I became one of those horsey kids when I was 11. I remember it clearly, because it happened like some kind of religious awakening. One minute I was eating a Le Snack and idly watching ABC after school, the next minute the first episode of The Saddle Club started rolling and my life was no longer my own.
I sat glued to the screen while Stevie, Carole and Lisa cantered easily up hills on gorgeous thoroughbreds, had tense arguments with Veronica and hugged horses emotionally every few seconds.
The next day, I sat next to my best friend on the bus, and told her that I was going to get horse-riding lessons, and that she should too. In the meantime, we spent every lunch time and recess at primary school galloping around the school oval on imaginary equine friends, our weird lolloping running trying to mimic the gait of a horse with only two legs and no balance.
My parents were amenable to me taking horse riding lessons because a) they didn’t realise how expensive it would be and b) they thought it would be a week-long phase, much like when I started stamp collecting after one of the Sweet Valley Twins did it in a book, or when I pretended my stuffed owl toy was my familiar after reading Harry Potter.
The day my mother drove me out to Mugga Lane Riding School – two dusty arenas, ten or so tired looking quarterhorses and a tiny office – I was a ball of adrenalin-fuelled anticipation. I was wearing the only stretchy pants I had that were close in style to jodhpurs, and had bought boots that I thought looked like riding shoes to try and fit in.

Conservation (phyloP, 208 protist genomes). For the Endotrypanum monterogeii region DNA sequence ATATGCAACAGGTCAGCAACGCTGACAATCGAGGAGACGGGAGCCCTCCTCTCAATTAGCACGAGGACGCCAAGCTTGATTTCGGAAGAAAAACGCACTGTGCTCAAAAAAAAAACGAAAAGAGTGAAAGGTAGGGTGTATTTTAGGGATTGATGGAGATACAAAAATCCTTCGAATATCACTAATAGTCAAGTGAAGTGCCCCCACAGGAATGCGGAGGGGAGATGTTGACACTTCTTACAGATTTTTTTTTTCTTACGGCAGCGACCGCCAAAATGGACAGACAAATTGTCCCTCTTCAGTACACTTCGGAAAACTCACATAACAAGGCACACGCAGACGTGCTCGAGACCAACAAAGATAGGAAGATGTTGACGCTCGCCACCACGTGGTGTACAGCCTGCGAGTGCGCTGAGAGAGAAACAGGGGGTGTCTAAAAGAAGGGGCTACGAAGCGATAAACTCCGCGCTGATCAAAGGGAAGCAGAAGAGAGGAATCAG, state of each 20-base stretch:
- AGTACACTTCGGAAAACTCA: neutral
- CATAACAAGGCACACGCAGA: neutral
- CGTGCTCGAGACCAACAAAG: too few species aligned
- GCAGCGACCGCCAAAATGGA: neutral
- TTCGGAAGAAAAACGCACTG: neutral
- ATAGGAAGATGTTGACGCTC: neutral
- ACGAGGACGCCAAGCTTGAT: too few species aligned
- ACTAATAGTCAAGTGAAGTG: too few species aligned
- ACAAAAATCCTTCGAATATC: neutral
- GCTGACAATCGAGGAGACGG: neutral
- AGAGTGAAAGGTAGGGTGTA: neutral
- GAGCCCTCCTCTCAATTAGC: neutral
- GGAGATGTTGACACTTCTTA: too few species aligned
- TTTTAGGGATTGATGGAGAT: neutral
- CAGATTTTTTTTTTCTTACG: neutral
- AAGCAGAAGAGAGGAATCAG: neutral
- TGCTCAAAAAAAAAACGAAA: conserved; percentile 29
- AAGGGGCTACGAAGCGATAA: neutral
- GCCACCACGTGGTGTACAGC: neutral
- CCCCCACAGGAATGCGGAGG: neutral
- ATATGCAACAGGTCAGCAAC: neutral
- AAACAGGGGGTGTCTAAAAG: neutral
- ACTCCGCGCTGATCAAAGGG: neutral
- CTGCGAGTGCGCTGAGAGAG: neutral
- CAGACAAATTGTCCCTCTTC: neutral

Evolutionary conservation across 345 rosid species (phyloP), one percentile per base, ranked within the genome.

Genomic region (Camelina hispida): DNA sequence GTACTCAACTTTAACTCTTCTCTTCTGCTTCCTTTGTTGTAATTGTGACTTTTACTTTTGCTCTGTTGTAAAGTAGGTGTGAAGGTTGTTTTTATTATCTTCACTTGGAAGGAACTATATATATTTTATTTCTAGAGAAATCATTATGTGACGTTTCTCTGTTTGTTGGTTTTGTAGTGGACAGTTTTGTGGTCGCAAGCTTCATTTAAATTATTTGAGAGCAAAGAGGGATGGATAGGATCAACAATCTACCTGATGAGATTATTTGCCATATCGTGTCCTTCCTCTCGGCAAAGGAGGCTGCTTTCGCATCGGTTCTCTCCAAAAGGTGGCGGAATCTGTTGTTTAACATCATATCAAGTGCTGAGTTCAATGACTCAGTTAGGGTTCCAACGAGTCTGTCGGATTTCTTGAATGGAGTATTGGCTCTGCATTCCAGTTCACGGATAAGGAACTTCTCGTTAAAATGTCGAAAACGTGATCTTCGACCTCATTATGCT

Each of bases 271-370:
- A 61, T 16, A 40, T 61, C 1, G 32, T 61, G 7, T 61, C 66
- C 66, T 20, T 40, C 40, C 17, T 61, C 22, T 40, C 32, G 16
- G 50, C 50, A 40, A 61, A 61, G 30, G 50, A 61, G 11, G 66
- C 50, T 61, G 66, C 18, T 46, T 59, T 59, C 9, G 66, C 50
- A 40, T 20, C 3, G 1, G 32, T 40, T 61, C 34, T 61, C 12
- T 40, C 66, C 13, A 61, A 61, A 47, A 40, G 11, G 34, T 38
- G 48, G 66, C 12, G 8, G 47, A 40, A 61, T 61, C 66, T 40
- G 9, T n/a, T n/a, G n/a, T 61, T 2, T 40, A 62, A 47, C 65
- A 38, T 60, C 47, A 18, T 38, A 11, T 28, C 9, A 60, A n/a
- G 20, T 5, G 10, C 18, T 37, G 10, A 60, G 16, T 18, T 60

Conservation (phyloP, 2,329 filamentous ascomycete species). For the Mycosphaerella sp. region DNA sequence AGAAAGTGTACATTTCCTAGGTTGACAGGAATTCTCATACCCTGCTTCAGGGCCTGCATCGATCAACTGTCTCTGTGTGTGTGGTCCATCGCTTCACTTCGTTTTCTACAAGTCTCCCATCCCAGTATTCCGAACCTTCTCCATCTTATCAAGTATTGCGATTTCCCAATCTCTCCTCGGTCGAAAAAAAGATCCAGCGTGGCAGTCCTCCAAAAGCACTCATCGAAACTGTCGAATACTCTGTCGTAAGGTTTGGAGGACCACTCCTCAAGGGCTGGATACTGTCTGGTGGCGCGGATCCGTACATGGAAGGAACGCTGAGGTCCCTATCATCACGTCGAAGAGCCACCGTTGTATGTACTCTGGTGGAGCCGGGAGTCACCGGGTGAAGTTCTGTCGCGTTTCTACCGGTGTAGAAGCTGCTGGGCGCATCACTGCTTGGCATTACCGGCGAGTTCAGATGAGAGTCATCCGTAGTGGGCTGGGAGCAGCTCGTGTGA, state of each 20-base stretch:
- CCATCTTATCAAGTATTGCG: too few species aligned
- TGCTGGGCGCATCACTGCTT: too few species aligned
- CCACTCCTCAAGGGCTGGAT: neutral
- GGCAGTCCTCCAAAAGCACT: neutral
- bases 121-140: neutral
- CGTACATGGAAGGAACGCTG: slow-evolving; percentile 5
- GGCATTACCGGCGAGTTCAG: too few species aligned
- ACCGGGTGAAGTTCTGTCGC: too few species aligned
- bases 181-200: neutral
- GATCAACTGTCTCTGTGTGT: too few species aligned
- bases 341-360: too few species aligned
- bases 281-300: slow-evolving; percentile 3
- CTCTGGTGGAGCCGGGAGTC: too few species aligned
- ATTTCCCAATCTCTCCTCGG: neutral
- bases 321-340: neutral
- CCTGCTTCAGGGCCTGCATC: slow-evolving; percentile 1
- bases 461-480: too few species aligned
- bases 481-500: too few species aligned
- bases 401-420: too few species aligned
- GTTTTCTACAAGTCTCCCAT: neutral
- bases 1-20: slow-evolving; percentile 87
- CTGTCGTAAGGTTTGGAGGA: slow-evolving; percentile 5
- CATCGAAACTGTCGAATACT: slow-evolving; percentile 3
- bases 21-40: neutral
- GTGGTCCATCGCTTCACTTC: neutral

As soon as we got to the reception, the lady behind the desk peered over at my shoes, and tutted.
‘You’ll need to get riding boots for next time, love,’ she said. ‘Those have grips on the bottom – you’ll get your foot stuck in the stirrup if you fall off.’
At this, my mother looked alarmed, and I looked bewildered. Fall off? Stevie, Carole and Lisa always managed to stay in the saddle. I had no intention of falling.
The horse I rode that day was a chestnut mare, whose name I don’t remember. The lesson consisted of me and five other first-timers riding in a line around the arena, while the instructor called to us to put our heels down, thumbs up, shorten our reins, look where we wanted to go and keep a horse-length between us. And keep our heels down. And shoulders back. And elbows by our sides.
I left feeling sore, exhausted and exhilarated. Despite my aching legs and bruised bum, I was addicted.
For the next six years, I went riding every weekend. My parents finally invested in jodhpurs, riding boots, gloves, and my own helmet (after I got nits twice from riding school helmets).
I switched from Mugga Lane to the much more polished and established local Equestrian Centre*, and soon I was volunteering as a stable hand on weekends, and trying to nag my parents into getting me my own horse.